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ABUJA (Reuters) - Nigerian President Muhammadu Buhari needs further rest in Britain following medical tests but there is no need to worry about him, his spokesman said on Tuesday, as his deputy launched a 60-day plan to improve the recession-mired economy.
Buhari, 74, went to London a month ago for medical tests for an unspecified illness, putting Vice President Yemi Osinbajo, 59, in charge. He had originally planned to stay 10 days.
The government has sought to allay concerns of a void at the helm of Africa's biggest economy during a recession by stressing that Osinbajo has full powers as acting president.
"The president needs to rest for some further time," Buhari's spokesman Femi Adesina told reporters in Abuja. "From the results of the (medical) tests further rest has been recommended."
He declined to say when Buhari might be back or what his condition is, saying only: "There is no cause to worry. He is the one who owns his body. There is nobody who knows his body better than him."
Osinbajo, a lawyer, has been holding cabinet meetings and continuing work on an economic reform plan needed to secure a World Bank loan to help plug a deficit caused by low oil revenues.
The 60-day plan he launched on Tuesday aims to attract more investment to Nigeria.
"There are improvements which we expect to see at our ports. Improvements at our airports, improvements at the seaports, improvements in immigration visas," he said in a statement, without giving details.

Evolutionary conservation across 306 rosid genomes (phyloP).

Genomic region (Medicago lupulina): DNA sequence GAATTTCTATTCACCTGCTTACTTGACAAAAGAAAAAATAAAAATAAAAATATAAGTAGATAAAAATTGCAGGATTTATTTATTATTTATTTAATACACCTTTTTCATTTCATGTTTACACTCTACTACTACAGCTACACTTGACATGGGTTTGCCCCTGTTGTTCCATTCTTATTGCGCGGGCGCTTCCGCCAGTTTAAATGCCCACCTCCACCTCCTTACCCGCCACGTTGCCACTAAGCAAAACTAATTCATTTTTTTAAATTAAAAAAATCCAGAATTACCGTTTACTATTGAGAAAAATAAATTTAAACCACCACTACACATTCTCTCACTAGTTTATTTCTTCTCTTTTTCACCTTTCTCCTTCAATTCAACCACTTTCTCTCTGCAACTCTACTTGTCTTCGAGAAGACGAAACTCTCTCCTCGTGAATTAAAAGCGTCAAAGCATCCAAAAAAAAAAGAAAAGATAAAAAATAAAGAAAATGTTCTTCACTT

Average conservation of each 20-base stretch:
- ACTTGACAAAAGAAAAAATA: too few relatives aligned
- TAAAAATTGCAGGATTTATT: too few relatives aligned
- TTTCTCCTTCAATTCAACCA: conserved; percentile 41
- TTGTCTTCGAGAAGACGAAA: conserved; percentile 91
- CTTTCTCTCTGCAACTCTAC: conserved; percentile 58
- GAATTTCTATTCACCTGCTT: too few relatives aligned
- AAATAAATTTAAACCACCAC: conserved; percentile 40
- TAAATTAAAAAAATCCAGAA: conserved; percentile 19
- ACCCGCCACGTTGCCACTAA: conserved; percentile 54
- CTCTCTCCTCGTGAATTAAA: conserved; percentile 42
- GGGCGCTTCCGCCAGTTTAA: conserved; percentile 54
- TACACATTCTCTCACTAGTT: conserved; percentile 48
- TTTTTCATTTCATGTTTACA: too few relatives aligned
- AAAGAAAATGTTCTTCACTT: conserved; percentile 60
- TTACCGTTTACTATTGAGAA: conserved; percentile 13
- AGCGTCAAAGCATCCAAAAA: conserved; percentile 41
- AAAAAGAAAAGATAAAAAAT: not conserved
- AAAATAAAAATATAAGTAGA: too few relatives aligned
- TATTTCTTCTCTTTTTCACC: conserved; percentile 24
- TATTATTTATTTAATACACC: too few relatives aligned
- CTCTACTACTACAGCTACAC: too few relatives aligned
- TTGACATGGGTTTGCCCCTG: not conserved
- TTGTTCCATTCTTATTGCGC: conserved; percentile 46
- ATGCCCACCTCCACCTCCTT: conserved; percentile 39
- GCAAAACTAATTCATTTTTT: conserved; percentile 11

The government had planned to ease the movement of goods and issuing of business visas delayed by corrupt officials but little had been approved amid inertia under Buhari.
The central bank on Monday devalued the naira for retail customers, days after a top advisory body demanded at a meeting chaired by Osinbajo an urgent review.
Buhari has rejected a devaluation despite even some officials privately saying the high naira rate had been deterring badly needed investment.
Osinbajo has also travelled during Buhari's absence several times to the Niger Delta oil hub to discuss development projects to end attacks by militants fighting for oil revenues.
He met anti-government protesters who had marched on the presidential villa - in contrast to Buhari who has not travelled much in recent months, spending time mostly with his key aides.
Buhari's predecessor, Goodluck Jonathan, was sworn in after the death in 2010 of President Umaru Yar'Adua. His illness created a power vacuum that was only filled by Jonathan, his vice president, after three months of political infighting.
Reporting by Felix Onuah and Ulf Laessing; Editing by Alison Williams and Gareth Jones